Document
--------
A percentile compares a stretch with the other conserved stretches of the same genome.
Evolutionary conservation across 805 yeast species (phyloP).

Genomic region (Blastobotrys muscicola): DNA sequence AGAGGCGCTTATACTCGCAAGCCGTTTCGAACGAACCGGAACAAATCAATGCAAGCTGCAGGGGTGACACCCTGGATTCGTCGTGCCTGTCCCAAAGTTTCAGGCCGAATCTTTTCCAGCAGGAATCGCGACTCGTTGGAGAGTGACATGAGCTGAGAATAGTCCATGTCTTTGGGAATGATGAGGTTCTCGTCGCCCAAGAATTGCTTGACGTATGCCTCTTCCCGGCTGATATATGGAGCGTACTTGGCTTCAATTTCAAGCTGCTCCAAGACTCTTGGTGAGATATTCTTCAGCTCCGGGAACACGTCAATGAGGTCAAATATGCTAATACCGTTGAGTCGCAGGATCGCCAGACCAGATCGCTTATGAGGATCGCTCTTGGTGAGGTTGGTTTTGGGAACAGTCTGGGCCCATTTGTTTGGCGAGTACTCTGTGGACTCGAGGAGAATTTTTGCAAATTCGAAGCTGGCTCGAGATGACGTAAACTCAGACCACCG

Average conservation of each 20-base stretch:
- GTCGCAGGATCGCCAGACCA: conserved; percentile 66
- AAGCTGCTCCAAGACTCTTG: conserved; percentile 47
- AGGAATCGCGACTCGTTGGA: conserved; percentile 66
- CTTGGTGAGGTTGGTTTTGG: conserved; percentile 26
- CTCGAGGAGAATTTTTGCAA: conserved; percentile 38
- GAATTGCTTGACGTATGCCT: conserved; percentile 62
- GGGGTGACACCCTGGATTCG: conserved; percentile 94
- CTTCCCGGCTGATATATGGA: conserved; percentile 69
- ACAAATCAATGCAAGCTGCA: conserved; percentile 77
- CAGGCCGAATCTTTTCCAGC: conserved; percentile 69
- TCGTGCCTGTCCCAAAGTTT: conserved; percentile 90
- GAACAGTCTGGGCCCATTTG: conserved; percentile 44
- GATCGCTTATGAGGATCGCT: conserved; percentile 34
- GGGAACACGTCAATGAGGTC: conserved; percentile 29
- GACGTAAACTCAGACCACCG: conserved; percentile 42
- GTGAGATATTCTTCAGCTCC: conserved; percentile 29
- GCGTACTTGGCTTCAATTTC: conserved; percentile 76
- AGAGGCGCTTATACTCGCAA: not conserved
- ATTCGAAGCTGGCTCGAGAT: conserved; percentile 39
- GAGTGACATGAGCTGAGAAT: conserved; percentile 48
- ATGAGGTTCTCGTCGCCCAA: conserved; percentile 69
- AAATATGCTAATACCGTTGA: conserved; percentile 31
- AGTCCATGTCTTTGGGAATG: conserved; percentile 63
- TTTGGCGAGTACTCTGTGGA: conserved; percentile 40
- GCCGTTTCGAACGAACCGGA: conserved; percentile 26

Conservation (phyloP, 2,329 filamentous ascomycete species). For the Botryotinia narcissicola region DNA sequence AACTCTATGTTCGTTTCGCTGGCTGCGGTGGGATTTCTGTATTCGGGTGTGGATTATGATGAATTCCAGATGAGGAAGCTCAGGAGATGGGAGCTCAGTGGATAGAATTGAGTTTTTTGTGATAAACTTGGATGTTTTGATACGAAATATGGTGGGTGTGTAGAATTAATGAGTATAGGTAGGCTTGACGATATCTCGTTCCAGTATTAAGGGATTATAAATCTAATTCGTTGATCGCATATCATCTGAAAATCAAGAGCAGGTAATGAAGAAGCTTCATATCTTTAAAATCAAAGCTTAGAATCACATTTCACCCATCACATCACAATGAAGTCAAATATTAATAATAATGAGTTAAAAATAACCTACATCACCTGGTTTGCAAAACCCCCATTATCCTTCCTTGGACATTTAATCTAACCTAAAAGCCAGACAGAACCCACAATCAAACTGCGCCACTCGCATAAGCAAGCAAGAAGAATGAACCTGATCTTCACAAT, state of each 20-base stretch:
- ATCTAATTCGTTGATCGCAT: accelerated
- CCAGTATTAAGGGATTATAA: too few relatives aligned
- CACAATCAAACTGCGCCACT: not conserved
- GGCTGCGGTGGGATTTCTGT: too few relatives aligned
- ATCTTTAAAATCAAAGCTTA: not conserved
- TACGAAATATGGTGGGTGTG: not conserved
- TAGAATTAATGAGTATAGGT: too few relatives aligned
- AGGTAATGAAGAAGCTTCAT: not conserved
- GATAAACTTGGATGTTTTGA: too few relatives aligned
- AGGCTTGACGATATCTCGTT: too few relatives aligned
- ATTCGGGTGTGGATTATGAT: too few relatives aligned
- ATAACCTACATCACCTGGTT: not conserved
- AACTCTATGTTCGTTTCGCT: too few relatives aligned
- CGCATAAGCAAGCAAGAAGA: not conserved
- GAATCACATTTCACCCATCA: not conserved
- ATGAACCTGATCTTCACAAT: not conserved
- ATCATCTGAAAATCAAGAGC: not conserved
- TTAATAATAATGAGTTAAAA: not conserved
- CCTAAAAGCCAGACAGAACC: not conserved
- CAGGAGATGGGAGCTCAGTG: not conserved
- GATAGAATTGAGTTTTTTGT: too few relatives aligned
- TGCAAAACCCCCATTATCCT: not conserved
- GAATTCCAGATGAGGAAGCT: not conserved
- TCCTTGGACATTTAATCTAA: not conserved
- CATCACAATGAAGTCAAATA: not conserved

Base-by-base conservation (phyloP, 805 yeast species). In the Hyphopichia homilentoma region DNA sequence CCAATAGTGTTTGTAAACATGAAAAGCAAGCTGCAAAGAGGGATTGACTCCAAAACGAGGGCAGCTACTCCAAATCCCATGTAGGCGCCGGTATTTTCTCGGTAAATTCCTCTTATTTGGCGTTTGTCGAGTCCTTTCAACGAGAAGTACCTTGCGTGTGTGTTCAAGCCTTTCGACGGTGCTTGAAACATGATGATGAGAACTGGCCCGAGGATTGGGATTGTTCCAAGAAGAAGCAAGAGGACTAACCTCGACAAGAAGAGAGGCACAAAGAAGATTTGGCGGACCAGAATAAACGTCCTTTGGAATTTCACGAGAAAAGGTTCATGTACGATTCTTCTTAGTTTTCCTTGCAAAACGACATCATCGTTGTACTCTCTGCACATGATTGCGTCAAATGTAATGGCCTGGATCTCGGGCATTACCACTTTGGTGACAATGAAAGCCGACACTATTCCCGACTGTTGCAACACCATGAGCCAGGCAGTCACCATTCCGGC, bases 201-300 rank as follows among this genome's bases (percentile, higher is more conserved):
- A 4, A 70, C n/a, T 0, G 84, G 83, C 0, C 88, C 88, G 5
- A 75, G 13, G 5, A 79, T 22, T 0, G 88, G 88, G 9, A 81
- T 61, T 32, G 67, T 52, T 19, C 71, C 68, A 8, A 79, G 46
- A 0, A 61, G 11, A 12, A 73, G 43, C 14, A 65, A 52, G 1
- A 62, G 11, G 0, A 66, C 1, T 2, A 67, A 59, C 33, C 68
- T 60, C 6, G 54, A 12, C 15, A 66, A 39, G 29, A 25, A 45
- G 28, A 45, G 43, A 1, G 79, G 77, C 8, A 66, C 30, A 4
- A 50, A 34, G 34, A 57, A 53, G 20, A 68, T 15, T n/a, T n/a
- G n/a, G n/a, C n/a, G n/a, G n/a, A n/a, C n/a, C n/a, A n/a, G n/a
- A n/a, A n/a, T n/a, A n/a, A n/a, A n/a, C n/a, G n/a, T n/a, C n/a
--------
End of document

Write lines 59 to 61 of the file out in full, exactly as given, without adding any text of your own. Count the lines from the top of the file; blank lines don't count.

- T 61, T 32, G 67, T 52, T 19, C 71, C 68, A 8, A 79, G 46
- A 0, A 61, G 11, A 12, A 73, G 43, C 14, A 65, A 52, G 1
- A 62, G 11, G 0, A 66, C 1, T 2, A 67, A 59, C 33, C 68